Inverted Mask
An inverted, or inside-out mask of a face looks very strange to us.  If we move past it, or the mask moves by us, it will appear to turn its head to look at us.  This is because of “paralax”.  Just like how distant trees appear to move by slower than closer trees as we drive through a forest, the nose of the mask will not appear to move as much, because it is farther away.  The sides of the face on the mask will appear to move more because they are closer.  However, our brain is very good at seeing faces, even where there are none, such is in clouds.  Your brain is easily tricked into seeing the inside-out mask as a face, with its nose closer to us and the ears farther away.  The only way your brain can match this with the relatively slow turning nose and more rapidly turning ears is that the face must be turning to follow you.  This trick is also used in the “Haunted Mansion” in Disneyland and Disney World.     

The Nature of Color
Red objects are red because they reflect red light and absorb, or soak up, all other colors.  Blue objects are blue because they reflect blue light and absorb all other colors.  If you only shine blue light on a red object, it will appear black, and if you shine only red light on a blue object it will also appear black.  This also works with the other colors.  If the color of the light shining on an object with many bright colors is quickly changed, it can look pretty freaky.

Color Addition
If you look very closely (think face-plant) at a the image on a TV or computer screen, you will see red, green, and blue spots very close together, especially where the image is white.  All colors we can see can be made by mixing red, green, and blue in the right combinations.  An equal mixture of each will look white.  A white rod in red light will look red, and its shadow will look black.  A white rod in green light will look green, and its shadow will look black.  A white rod in blue light will look blue, and its shadow will look black.  A white rod in front of a red light and a blue light will look magenta, and it will have two shadows, one blue, and the other red.  A white rod in front of a red and in front of a green light will look yellow, and it will have two shadows, one red, and the other green.  A white rod in front of a blue and in front of a green light will look cyan (or aqua), and it will have two shadows, one blue, and the other green.  If the rod is in front of a red light, a green light, and a blue light, it will appear white and have three shadows, one magenta, one yellow, and the third one cyan.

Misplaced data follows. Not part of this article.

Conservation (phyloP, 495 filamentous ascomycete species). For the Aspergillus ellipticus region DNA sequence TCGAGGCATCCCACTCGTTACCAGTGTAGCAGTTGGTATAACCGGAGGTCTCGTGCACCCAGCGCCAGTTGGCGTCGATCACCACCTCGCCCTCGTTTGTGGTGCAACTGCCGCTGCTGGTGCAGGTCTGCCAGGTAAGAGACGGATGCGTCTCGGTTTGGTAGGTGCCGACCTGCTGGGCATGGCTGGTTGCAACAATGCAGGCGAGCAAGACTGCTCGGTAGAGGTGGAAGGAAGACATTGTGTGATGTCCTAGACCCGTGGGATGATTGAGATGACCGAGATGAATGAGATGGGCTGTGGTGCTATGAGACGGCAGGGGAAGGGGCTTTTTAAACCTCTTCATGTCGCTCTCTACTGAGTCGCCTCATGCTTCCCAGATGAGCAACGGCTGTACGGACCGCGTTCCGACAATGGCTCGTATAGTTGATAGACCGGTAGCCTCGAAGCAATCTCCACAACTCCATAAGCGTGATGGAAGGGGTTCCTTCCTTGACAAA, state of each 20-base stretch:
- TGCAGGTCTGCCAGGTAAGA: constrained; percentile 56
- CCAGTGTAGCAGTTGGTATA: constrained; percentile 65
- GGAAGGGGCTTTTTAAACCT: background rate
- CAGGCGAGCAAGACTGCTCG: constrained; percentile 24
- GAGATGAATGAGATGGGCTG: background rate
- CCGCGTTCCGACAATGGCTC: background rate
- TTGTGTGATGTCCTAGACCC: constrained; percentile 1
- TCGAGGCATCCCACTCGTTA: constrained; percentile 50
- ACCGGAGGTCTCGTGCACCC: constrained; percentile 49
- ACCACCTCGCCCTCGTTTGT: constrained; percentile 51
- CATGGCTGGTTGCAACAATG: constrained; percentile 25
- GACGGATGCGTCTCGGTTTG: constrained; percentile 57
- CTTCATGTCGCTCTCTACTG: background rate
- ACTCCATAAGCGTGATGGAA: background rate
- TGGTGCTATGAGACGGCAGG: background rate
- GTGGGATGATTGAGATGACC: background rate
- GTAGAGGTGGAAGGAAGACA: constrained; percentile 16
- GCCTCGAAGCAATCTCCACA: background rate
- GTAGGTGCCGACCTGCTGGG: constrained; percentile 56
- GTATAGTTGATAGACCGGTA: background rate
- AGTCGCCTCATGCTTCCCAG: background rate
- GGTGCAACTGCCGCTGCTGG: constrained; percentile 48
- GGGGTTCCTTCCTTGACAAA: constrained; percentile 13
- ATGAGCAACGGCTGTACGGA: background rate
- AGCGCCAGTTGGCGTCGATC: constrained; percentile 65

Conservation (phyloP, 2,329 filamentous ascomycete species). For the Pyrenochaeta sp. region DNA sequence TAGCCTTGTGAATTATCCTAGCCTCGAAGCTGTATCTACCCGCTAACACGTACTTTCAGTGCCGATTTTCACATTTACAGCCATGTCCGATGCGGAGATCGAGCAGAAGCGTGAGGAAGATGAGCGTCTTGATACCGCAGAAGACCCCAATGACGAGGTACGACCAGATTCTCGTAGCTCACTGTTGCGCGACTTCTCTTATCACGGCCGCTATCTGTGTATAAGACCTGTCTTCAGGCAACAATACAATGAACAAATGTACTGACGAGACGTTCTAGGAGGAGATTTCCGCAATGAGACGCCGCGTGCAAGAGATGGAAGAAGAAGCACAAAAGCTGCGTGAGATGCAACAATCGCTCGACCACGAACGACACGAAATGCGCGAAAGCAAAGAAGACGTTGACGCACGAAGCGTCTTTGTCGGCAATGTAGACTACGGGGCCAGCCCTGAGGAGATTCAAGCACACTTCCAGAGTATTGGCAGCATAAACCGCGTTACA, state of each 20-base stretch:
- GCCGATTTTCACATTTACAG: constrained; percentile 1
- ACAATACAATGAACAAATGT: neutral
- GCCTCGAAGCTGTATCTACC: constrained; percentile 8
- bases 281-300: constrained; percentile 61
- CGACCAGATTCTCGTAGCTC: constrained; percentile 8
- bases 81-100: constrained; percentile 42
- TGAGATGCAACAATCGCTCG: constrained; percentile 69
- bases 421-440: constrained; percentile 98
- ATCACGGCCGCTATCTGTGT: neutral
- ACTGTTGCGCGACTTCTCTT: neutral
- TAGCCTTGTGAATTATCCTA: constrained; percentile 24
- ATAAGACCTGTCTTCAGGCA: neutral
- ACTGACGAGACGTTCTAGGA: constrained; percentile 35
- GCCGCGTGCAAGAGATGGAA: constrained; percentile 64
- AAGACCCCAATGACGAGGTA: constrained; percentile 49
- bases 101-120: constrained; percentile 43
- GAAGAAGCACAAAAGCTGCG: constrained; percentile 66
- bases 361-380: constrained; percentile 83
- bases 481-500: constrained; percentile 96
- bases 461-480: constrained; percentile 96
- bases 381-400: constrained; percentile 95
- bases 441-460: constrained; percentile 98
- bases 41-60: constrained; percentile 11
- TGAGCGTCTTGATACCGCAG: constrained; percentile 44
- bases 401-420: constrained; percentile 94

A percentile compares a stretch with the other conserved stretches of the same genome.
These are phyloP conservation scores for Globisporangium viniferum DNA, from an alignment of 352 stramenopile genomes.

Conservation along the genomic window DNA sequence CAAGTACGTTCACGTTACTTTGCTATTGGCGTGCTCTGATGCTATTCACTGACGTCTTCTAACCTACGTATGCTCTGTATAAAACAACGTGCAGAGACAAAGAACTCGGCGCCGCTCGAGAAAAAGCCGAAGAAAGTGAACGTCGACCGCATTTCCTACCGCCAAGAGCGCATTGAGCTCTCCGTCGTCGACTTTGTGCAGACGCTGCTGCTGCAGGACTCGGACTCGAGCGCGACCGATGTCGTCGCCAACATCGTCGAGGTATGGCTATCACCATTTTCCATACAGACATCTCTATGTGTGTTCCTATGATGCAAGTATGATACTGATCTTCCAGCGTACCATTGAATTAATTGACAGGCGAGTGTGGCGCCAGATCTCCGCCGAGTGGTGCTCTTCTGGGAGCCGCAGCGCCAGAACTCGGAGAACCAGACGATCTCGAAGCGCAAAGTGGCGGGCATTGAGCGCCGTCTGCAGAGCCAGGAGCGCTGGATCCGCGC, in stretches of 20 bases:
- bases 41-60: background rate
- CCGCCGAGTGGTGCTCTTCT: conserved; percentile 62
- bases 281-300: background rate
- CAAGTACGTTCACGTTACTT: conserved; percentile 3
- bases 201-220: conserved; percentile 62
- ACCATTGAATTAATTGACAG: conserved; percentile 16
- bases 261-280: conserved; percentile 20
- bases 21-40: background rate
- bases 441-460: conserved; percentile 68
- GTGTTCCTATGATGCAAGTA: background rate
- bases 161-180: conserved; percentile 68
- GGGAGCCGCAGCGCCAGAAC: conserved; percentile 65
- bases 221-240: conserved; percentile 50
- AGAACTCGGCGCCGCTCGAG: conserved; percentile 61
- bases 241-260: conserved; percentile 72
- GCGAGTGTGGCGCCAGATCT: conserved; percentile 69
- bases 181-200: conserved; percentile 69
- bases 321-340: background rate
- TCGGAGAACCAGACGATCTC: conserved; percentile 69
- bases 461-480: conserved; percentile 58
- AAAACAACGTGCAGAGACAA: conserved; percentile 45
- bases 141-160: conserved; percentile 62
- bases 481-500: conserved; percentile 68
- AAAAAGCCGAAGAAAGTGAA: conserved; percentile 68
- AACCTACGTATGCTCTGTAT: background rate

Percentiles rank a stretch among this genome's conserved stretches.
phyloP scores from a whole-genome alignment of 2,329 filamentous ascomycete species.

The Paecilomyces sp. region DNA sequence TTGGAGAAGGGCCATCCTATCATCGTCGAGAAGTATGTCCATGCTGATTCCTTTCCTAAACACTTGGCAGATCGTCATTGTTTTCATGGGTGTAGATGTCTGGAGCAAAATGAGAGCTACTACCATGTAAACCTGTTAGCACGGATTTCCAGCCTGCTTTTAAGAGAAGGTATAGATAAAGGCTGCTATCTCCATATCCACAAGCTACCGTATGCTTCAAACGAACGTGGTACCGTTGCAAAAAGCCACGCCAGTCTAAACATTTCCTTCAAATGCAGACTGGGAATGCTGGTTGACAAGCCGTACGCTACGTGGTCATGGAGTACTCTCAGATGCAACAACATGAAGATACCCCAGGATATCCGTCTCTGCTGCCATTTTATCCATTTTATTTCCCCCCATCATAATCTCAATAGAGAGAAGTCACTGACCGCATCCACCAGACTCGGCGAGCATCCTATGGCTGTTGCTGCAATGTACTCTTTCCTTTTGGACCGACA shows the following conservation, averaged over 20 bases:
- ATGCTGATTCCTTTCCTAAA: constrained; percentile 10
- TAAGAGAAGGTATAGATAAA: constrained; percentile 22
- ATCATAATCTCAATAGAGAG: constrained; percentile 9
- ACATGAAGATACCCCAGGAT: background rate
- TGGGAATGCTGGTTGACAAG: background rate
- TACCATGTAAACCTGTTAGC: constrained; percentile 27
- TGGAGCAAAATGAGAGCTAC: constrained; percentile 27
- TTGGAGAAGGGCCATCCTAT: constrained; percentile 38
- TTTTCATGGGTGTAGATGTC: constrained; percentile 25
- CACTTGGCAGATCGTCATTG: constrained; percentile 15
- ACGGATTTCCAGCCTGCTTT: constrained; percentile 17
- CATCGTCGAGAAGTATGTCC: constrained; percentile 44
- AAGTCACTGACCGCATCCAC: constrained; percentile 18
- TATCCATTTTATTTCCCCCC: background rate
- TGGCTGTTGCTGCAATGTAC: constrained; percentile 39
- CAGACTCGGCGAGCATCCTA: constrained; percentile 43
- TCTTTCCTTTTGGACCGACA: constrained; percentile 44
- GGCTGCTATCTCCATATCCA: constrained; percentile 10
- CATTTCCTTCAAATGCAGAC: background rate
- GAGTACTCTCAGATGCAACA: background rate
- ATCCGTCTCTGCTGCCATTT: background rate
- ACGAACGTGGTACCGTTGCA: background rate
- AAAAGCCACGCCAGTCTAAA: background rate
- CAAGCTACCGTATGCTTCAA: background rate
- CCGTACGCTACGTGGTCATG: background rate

Prism Rainbow
Pure white light and sunlight contain all of the colors of the rainbow.  Because different colors of light bend differently in different materials, white light can be split up to form a rainbow by prisms, glass balls, and even special plastic sheets.  Rainbows in the sky are from sunlight bent through and off of millions and millions of raindrops.

Beyond the Rainbow - Infrared Light
There are many colors we cannot see.  Beyond violet we have ultraviolet and beyond red we have infrared.  However, most cameras can see quite well into the infrared, and change it to light we can see.  A camera image of a rainbow clearly shows light beyond red that we cannot see.  It can also see the infrared light signal from a TV remote.

Rainbow Glasses
Glasses made with special plastic sheets can split light up into colors just like a prism or raindrops.  Different sources of light are fun to look at through rainbow glasses.  A white light bulb gives off all colors, while a white florescent bulb gives off only five distinct colors.

Atomic Spectra
Light given off or absorbed (soaked up) by a gas is unique, like a fingerprint.  We can tell what elements and chemicals are in a gas by the colors of light (called a “spectra”) it gives off.  Pure elements give off very clear patterns of colors.  We use this to determine what elements and chemicals are in far off stars, in the atmosphere of distant planets, and in giant gas clouds in outer space.                            

Laser Light Show
Very few things are cooler than lots of lasers shining through fog and mist to make pretty patterns, especially if lots of students can help out!